Carolyn Lewis, A Different Sort of Liberation

A lot of women have to decide whether they should devote themselves to being mothers or to a professional career. See how this problem is treated by somebody who has been in the situation herself.

She is 30, brilliant, a successful career woman. Now she is also the mother of a newborn daughter.
We exchange chortles and whoops of joy at the news, and then she says, "I'm going to quit."
Quit having babies? No, quit her job. Turn her back on a glamorous and exciting political post in Washington. She says she is going to dedicate herself to keeping her husband happy. Iooking after her child and making a good home.
Gee whiz, I tease, has she been brainwashed - is she turning into a Total Woman?
She is not amused. "The women in the office are furious with me." They think I'm selling out."
They claim she has long stood as a symbol for the ultimate, striving, liberated woman. Now that she has had the baby and is leaving her job, they accuse her of turning her back on the women's movement.
We are old friends, and she asks for my opinion, knowing that I am also a career woman, and that I have reared two sons without giving up my job. What do you really want to do? I ask.
"I want to stay home," she says, quietly and firmly.
Then do it, I say. It's a worthwile thing to do - looking after a husband, nurturing a child.
She sounds surprised. "I didn't expect you to say that, you know. But I'm glad you did."
So we talk intimately, by long distance, about being a woman in these schizophrenic times. We talk about the responsibility toward new life, and the responsibility to use one's talents in the wider world. We talk about the anguished push and pull of it: loving work, loving a child.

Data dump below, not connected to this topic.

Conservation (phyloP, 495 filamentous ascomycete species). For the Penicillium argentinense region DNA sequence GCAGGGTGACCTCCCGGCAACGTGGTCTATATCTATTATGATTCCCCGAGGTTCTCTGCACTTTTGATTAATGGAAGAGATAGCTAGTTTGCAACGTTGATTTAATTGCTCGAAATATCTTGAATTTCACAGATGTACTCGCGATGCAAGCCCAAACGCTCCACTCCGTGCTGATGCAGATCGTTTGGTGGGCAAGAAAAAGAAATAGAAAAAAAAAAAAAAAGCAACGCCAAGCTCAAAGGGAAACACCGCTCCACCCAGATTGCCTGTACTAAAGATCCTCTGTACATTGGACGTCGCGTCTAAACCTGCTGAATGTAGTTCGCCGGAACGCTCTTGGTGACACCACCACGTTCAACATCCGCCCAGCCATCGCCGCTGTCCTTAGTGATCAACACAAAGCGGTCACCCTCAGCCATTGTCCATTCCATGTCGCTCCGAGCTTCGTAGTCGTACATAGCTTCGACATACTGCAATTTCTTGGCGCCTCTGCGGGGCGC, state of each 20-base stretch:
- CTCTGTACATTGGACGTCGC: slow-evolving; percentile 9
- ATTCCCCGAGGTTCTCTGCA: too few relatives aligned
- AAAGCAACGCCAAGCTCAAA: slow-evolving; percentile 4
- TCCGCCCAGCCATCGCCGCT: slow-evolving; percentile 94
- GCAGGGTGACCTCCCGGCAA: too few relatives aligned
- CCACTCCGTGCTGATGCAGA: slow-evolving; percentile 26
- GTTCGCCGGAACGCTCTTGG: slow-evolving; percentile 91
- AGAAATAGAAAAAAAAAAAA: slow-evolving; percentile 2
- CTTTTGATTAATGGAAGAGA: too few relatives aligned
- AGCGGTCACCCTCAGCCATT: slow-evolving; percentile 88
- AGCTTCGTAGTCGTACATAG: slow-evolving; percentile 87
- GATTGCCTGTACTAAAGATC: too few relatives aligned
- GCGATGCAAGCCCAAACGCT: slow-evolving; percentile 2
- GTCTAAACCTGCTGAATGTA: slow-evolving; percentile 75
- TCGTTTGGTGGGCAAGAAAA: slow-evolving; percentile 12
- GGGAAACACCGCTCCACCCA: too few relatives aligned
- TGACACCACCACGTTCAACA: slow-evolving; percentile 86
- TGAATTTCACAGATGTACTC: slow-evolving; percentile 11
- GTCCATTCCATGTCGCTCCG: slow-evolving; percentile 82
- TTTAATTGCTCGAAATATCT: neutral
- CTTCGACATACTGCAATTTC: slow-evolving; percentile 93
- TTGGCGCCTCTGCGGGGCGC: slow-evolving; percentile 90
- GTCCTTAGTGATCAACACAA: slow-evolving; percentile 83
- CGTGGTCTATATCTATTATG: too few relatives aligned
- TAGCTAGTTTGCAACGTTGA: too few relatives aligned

She is troubled by her decision, hurt by the antagonism of her female colleagues. It pains me that this singular moment in her life should be clouded by such thoughts.
When the conversation is ended, I stalk across the living room, no longer pained, but angry. Our conversation brings to the surface the growing uneasiness I have been feeling about the women's movement.
In our eagerness to exact equal treatment, we women seem to be forgetting who we are. We are not men. Men cannot bear children. And for a woman, the birth of a child is a transforming experience.
Of course it's great to write speeches for a Senator, or design public policy for an education department, or work as an administrative assistant to a high-powered executive - but all of that can pale dramatically before the tender wonder of a newborn living creature.
Here is a tiny, talcumed ball of potential, the whole luminous future of the universe, waiting to be loved and shaped. There is nothing either inconsequential or demeaning about choosing to make this child one's life work.
Nor is there anything shameful in wanting to make life comfortable and happy for another adult human, like a husband. There are good and useful and important things to do inside the home, and the women's movement makes light of that fact at its peril.
I'm glad it is now socially acceptable to work outside the home. When I made that choice years ago, it was considered downright immoral. I'm glad today's woman can pursue a career free of stigma, if that's what she wants to do.